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Dev Genes Evol 2023 Jun 01;2331:1-12. doi: 10.1007/s00427-023-00701-1.
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The complete dorsal structure is formed from only the blastocoel roof of Xenopus blastula: insight into the gastrulation movement evolutionarily conserved among chordates.

Sato Y , Narasaki I , Kunimoto T , Moriyama Y , Hashimoto C .

Gastrulation is a critical event whose molecular mechanisms are thought to be conserved among vertebrates. However, the morphological movement during gastrulation appears to be divergent across species, making it difficult to discuss the evolution of the process. Previously, we proposed a novel amphibian gastrulation model, the "subduction and zippering (S&Z) model". In this model, the organizer and the prospective neuroectoderm are originally localized in the blastula's blastocoel roof, and these embryonic regions move downward to make physical contact of their inner surfaces with each other at the dorsal marginal zone. The developmental stage when contact between the head organizer and the anterior-most neuroectoderm is established is called "anterior contact establishment (ACE)." After ACE, the A-P body axis elongates posteriorly. According to this model, the body axis is derived from limited regions of the dorsal marginal zone at ACE. To investigate this possibility, we conducted stepwise tissue deletions using Xenopus laevis embryos and revealed that the dorsal one-third of the marginal zone had the ability to form the complete dorsal structure by itself. Furthermore, a blastocoel roof explant of the blastula, which should contain the organizer and the prospective neuroectoderm in the S&Z model, autonomously underwent gastrulation and formed the complete dorsal structure. Collectively, these results are consistent with the S&Z gastrulation model and identify the embryonic region sufficient for construction of the complete dorsal structure. Finally, by comparing amphibian gastrulation to gastrulation of protochordates and amniotes, we discuss the gastrulation movement evolutionarily conserved among chordates.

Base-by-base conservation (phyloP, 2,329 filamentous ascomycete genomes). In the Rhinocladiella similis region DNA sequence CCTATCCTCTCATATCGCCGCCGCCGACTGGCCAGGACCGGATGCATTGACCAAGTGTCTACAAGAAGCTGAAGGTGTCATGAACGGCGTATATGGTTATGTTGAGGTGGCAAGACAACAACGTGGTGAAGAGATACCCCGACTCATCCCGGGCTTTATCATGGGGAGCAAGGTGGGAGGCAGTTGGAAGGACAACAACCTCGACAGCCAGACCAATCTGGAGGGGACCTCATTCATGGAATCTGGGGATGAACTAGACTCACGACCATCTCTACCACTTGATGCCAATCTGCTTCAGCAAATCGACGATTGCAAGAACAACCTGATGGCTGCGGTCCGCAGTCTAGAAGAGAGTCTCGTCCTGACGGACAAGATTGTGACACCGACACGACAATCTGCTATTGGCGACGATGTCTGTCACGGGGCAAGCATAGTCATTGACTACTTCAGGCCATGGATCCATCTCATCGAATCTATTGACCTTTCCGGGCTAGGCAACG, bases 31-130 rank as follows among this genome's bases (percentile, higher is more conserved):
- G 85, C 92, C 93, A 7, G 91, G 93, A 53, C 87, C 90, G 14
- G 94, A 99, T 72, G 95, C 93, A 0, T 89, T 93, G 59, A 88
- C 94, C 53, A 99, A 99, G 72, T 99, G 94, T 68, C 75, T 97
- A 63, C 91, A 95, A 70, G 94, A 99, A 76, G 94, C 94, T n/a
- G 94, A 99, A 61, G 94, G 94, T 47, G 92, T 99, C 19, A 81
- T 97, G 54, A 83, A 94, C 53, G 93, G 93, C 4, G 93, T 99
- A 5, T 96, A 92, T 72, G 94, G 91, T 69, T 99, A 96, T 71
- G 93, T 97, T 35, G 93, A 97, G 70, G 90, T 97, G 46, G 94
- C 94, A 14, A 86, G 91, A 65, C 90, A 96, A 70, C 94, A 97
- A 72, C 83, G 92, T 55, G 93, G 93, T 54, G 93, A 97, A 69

PubMed ID: 36933042
PMC ID: PMC10239386
Article link: Dev Genes Evol

Species referenced: Xenopus laevis
Genes referenced: chrd.1 egr2 foxg1 gsc hes4 myod1 otx2 pax6 rax tbxt
GO keywords: anterior head development

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